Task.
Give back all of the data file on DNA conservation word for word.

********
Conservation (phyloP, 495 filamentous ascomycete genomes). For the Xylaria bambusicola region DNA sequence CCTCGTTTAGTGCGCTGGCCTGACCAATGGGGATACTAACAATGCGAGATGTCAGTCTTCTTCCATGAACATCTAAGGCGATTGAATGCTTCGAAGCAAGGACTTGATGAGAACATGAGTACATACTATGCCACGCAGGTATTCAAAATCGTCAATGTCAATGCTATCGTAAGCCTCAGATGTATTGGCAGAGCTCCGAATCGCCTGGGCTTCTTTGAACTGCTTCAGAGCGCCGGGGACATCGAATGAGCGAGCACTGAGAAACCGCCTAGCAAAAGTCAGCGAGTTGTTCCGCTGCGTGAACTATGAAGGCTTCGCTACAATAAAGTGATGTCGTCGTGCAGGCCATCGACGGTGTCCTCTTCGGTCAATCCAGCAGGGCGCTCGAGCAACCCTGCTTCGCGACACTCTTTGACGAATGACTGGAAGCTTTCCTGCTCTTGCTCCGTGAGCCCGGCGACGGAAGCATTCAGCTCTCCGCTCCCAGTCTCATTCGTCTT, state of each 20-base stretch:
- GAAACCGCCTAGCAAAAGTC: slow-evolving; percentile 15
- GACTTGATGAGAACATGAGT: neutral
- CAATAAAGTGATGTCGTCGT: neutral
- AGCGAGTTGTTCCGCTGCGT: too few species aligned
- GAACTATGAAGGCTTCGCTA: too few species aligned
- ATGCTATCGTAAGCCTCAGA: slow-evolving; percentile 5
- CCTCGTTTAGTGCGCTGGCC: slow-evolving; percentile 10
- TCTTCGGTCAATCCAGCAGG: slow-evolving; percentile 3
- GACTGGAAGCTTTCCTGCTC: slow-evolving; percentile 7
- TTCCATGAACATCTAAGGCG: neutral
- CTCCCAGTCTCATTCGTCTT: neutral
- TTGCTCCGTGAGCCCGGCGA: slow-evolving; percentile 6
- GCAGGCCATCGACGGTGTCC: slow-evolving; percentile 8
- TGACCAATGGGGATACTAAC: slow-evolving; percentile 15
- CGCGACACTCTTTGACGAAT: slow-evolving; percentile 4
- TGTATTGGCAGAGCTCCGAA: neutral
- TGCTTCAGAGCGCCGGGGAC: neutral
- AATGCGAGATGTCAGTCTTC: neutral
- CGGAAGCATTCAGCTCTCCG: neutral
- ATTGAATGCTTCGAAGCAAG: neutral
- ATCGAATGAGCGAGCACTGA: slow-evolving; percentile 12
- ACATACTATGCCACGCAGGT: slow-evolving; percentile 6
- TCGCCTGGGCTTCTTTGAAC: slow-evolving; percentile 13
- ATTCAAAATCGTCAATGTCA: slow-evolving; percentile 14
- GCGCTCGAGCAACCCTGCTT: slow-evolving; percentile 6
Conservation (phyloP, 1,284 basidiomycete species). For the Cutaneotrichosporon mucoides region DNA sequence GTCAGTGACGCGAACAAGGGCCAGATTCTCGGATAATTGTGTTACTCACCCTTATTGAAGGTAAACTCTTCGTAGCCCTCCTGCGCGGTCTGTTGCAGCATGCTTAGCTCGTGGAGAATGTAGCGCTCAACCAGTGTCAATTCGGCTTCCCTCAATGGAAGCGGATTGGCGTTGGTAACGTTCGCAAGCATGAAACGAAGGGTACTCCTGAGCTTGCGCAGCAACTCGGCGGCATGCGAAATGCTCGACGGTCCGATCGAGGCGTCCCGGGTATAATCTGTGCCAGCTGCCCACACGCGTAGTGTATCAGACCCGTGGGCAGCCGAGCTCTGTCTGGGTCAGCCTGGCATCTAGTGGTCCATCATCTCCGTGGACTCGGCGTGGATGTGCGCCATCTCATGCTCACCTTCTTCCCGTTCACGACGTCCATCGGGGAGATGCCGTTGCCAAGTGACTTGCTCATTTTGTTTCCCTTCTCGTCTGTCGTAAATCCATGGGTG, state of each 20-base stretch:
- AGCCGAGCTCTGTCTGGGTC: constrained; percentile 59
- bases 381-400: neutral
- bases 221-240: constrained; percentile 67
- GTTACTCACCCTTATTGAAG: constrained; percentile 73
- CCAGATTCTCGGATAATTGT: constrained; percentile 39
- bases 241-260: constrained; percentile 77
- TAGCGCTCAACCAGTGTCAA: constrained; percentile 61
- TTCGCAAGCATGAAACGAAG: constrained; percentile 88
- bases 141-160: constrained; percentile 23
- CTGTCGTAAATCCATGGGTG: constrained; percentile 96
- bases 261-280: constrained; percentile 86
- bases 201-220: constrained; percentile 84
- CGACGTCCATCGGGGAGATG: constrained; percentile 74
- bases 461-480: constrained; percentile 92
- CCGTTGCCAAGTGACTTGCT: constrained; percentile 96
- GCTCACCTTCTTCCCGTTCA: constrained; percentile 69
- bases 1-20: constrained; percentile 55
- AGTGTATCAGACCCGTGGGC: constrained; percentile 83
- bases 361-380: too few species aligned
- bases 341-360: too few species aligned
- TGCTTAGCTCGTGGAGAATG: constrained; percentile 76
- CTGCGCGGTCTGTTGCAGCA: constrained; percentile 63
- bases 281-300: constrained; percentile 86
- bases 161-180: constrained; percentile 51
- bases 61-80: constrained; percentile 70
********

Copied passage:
Conservation (phyloP, 495 filamentous ascomycete genomes). For the Xylaria bambusicola region DNA sequence CCTCGTTTAGTGCGCTGGCCTGACCAATGGGGATACTAACAATGCGAGATGTCAGTCTTCTTCCATGAACATCTAAGGCGATTGAATGCTTCGAAGCAAGGACTTGATGAGAACATGAGTACATACTATGCCACGCAGGTATTCAAAATCGTCAATGTCAATGCTATCGTAAGCCTCAGATGTATTGGCAGAGCTCCGAATCGCCTGGGCTTCTTTGAACTGCTTCAGAGCGCCGGGGACATCGAATGAGCGAGCACTGAGAAACCGCCTAGCAAAAGTCAGCGAGTTGTTCCGCTGCGTGAACTATGAAGGCTTCGCTACAATAAAGTGATGTCGTCGTGCAGGCCATCGACGGTGTCCTCTTCGGTCAATCCAGCAGGGCGCTCGAGCAACCCTGCTTCGCGACACTCTTTGACGAATGACTGGAAGCTTTCCTGCTCTTGCTCCGTGAGCCCGGCGACGGAAGCATTCAGCTCTCCGCTCCCAGTCTCATTCGTCTT, state of each 20-base stretch:
- GAAACCGCCTAGCAAAAGTC: slow-evolving; percentile 15
- GACTTGATGAGAACATGAGT: neutral
- CAATAAAGTGATGTCGTCGT: neutral
- AGCGAGTTGTTCCGCTGCGT: too few species aligned
- GAACTATGAAGGCTTCGCTA: too few species aligned
- ATGCTATCGTAAGCCTCAGA: slow-evolving; percentile 5
- CCTCGTTTAGTGCGCTGGCC: slow-evolving; percentile 10
- TCTTCGGTCAATCCAGCAGG: slow-evolving; percentile 3
- GACTGGAAGCTTTCCTGCTC: slow-evolving; percentile 7
- TTCCATGAACATCTAAGGCG: neutral
- CTCCCAGTCTCATTCGTCTT: neutral
- TTGCTCCGTGAGCCCGGCGA: slow-evolving; percentile 6
- GCAGGCCATCGACGGTGTCC: slow-evolving; percentile 8
- TGACCAATGGGGATACTAAC: slow-evolving; percentile 15
- CGCGACACTCTTTGACGAAT: slow-evolving; percentile 4
- TGTATTGGCAGAGCTCCGAA: neutral
- TGCTTCAGAGCGCCGGGGAC: neutral
- AATGCGAGATGTCAGTCTTC: neutral
- CGGAAGCATTCAGCTCTCCG: neutral
- ATTGAATGCTTCGAAGCAAG: neutral
- ATCGAATGAGCGAGCACTGA: slow-evolving; percentile 12
- ACATACTATGCCACGCAGGT: slow-evolving; percentile 6
- TCGCCTGGGCTTCTTTGAAC: slow-evolving; percentile 13
- ATTCAAAATCGTCAATGTCA: slow-evolving; percentile 14
- GCGCTCGAGCAACCCTGCTT: slow-evolving; percentile 6
Conservation (phyloP, 1,284 basidiomycete species). For the Cutaneotrichosporon mucoides region DNA sequence GTCAGTGACGCGAACAAGGGCCAGATTCTCGGATAATTGTGTTACTCACCCTTATTGAAGGTAAACTCTTCGTAGCCCTCCTGCGCGGTCTGTTGCAGCATGCTTAGCTCGTGGAGAATGTAGCGCTCAACCAGTGTCAATTCGGCTTCCCTCAATGGAAGCGGATTGGCGTTGGTAACGTTCGCAAGCATGAAACGAAGGGTACTCCTGAGCTTGCGCAGCAACTCGGCGGCATGCGAAATGCTCGACGGTCCGATCGAGGCGTCCCGGGTATAATCTGTGCCAGCTGCCCACACGCGTAGTGTATCAGACCCGTGGGCAGCCGAGCTCTGTCTGGGTCAGCCTGGCATCTAGTGGTCCATCATCTCCGTGGACTCGGCGTGGATGTGCGCCATCTCATGCTCACCTTCTTCCCGTTCACGACGTCCATCGGGGAGATGCCGTTGCCAAGTGACTTGCTCATTTTGTTTCCCTTCTCGTCTGTCGTAAATCCATGGGTG, state of each 20-base stretch:
- AGCCGAGCTCTGTCTGGGTC: constrained; percentile 59
- bases 381-400: neutral
- bases 221-240: constrained; percentile 67
- GTTACTCACCCTTATTGAAG: constrained; percentile 73
- CCAGATTCTCGGATAATTGT: constrained; percentile 39
- bases 241-260: constrained; percentile 77
- TAGCGCTCAACCAGTGTCAA: constrained; percentile 61
- TTCGCAAGCATGAAACGAAG: constrained; percentile 88
- bases 141-160: constrained; percentile 23
- CTGTCGTAAATCCATGGGTG: constrained; percentile 96
- bases 261-280: constrained; percentile 86
- bases 201-220: constrained; percentile 84
- CGACGTCCATCGGGGAGATG: constrained; percentile 74
- bases 461-480: constrained; percentile 92
- CCGTTGCCAAGTGACTTGCT: constrained; percentile 96
- GCTCACCTTCTTCCCGTTCA: constrained; percentile 69
- bases 1-20: constrained; percentile 55
- AGTGTATCAGACCCGTGGGC: constrained; percentile 83
- bases 361-380: too few species aligned
- bases 341-360: too few species aligned
- TGCTTAGCTCGTGGAGAATG: constrained; percentile 76
- CTGCGCGGTCTGTTGCAGCA: constrained; percentile 63
- bases 281-300: constrained; percentile 86
- bases 161-180: constrained; percentile 51
- bases 61-80: constrained; percentile 70